Jordan's economy benefiting from nationals abroad sending money
The economy is receiving welcome help from the hundreds of thousands of Jordanians working abroad, a report from the Central Bank of Jordan (CBJ) said on Sunday.
The amount of money sent home by Jordanians working overseas rose by more than 8.7 percent in the first quarter of the year over the same period last year, the bank report said.
The transfers rose from almost $370 million in the first quarter of 1999 to $400 million in the same period this year, it said.
Expatriates' input, like tourism receipts, make up a major source of foreign currency for the country, accounting for $1.6 billion in 1999, up 7.9 percent over the previous year, the bank report said.
The funds have also boosted the Kingdom's foreign exchange reserves, which hit $2.6 billion at the end of June, against $1.9 billion at the end of 1999 — a 35 percent increase for the first half of the year, according to the CBJ.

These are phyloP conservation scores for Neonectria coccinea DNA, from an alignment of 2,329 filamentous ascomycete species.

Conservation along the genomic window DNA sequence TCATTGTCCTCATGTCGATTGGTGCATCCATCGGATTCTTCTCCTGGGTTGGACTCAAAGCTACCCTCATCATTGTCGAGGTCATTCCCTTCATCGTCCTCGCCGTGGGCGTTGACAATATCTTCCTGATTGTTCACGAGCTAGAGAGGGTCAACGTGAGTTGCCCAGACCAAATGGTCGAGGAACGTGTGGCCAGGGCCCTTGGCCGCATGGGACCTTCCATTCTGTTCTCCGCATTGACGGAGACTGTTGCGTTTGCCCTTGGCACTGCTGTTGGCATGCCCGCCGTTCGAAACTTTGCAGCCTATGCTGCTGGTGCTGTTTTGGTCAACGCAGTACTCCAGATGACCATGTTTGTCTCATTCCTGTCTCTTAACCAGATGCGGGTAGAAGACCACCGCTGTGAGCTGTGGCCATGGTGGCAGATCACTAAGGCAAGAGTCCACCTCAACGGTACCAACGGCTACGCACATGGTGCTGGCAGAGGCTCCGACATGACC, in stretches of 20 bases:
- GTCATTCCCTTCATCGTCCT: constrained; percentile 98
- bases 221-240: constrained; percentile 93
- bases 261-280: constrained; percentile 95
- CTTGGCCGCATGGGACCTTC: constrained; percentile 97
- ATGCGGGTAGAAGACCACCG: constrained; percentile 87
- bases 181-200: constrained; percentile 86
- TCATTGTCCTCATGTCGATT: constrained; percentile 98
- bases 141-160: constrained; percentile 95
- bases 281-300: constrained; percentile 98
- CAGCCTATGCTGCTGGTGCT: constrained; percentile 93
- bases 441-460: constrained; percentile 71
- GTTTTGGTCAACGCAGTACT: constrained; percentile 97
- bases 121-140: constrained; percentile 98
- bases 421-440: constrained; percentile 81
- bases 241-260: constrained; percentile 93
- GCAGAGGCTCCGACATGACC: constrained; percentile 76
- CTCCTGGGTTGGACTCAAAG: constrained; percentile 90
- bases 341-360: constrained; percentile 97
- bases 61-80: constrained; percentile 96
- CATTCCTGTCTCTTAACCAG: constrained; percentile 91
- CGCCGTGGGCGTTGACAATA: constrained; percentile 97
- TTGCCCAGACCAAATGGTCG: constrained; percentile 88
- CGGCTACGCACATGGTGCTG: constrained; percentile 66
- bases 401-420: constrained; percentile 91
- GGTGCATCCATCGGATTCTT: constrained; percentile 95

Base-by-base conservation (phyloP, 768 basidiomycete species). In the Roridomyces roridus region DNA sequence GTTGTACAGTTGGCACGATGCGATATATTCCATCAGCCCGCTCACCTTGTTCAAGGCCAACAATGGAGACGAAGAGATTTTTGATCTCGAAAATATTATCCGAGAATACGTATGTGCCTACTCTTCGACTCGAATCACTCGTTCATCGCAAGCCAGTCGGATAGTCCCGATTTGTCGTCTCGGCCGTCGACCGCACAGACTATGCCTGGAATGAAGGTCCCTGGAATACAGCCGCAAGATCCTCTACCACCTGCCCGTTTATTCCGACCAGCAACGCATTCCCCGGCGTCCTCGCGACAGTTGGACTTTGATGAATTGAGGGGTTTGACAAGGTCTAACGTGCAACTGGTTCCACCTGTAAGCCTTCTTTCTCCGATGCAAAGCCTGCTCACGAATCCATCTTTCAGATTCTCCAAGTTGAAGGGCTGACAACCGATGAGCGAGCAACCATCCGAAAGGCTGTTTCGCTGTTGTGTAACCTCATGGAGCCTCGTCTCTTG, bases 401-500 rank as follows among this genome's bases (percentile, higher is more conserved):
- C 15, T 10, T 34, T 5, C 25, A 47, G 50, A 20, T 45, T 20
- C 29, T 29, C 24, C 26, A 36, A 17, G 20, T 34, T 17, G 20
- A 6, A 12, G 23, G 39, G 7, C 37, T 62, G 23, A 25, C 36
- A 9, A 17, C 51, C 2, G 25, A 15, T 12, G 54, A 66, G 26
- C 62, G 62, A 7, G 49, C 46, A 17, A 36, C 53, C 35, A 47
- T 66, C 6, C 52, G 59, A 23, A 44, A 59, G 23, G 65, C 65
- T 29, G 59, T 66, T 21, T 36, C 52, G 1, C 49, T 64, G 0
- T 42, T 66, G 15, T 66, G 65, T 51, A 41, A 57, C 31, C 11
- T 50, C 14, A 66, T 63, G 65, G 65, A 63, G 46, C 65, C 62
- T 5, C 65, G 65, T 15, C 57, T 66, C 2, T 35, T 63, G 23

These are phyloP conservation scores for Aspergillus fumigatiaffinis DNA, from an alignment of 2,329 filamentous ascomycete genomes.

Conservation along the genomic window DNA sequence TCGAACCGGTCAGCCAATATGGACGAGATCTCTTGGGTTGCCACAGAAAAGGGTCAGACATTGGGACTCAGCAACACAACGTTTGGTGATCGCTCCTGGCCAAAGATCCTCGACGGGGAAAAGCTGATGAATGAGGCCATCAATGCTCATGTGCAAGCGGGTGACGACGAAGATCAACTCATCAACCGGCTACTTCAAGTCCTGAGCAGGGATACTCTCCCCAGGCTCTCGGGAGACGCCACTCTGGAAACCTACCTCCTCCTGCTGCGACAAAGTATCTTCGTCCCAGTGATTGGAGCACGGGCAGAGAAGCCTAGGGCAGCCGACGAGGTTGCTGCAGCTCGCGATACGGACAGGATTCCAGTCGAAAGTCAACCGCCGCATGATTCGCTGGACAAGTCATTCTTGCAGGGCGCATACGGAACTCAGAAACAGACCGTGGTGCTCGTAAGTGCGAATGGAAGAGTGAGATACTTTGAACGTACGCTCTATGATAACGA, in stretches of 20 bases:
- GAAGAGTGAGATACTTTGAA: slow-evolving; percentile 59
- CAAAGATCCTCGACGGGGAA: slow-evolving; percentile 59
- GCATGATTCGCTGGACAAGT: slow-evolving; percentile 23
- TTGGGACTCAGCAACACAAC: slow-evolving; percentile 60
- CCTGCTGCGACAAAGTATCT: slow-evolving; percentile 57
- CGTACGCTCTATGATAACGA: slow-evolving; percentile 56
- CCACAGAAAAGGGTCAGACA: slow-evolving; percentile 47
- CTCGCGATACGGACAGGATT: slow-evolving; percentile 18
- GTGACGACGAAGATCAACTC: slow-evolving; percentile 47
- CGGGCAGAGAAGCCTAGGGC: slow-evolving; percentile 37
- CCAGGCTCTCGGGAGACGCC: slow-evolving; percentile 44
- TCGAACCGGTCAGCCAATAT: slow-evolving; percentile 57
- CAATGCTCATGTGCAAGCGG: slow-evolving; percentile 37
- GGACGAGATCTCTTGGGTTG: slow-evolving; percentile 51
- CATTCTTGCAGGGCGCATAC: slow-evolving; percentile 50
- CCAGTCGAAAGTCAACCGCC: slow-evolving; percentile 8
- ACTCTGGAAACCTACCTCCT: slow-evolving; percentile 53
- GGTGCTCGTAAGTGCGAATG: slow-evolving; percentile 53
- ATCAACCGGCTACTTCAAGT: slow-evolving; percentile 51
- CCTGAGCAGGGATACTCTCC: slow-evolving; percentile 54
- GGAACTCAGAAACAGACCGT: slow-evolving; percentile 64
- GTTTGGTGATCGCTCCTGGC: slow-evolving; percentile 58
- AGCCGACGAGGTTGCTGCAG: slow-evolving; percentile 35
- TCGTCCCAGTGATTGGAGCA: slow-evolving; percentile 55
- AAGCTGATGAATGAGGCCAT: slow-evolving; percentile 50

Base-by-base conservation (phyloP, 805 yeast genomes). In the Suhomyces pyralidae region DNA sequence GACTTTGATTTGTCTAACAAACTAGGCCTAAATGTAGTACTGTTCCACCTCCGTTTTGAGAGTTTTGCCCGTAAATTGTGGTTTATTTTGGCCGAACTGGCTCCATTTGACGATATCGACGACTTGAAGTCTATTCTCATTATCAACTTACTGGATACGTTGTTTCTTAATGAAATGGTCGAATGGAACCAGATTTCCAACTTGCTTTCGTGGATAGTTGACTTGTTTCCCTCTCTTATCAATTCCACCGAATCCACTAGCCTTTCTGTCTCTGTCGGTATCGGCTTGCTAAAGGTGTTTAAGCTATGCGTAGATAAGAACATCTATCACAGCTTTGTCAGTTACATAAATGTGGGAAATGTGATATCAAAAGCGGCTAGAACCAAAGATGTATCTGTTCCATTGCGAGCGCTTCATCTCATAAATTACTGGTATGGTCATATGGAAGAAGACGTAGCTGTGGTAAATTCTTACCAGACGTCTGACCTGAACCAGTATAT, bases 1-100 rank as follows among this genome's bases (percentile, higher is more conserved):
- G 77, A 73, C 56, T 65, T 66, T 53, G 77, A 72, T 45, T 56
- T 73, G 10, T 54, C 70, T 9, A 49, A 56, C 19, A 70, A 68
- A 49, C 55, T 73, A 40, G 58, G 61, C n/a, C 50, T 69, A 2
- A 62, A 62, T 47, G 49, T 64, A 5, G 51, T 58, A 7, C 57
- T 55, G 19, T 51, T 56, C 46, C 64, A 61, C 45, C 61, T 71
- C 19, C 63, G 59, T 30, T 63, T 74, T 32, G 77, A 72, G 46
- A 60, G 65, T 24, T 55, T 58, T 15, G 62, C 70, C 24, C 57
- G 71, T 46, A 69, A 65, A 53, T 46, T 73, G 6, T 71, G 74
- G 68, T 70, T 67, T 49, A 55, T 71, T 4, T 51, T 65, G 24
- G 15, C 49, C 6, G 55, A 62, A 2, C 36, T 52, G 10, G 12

More than 400,000 Jordanians work abroad, mostly in the Arab Gulf states. Their number has increased considerably with recent improvements in political relations between Amman and the kingdoms.
Following the Gulf War, hundreds of thousands of Jordanians were expelled from the Arab Gulf countries, which accused Amman of supporting Iraq's invasion of Kuwait.
© 2000 Mena Report (www.menareport.com)
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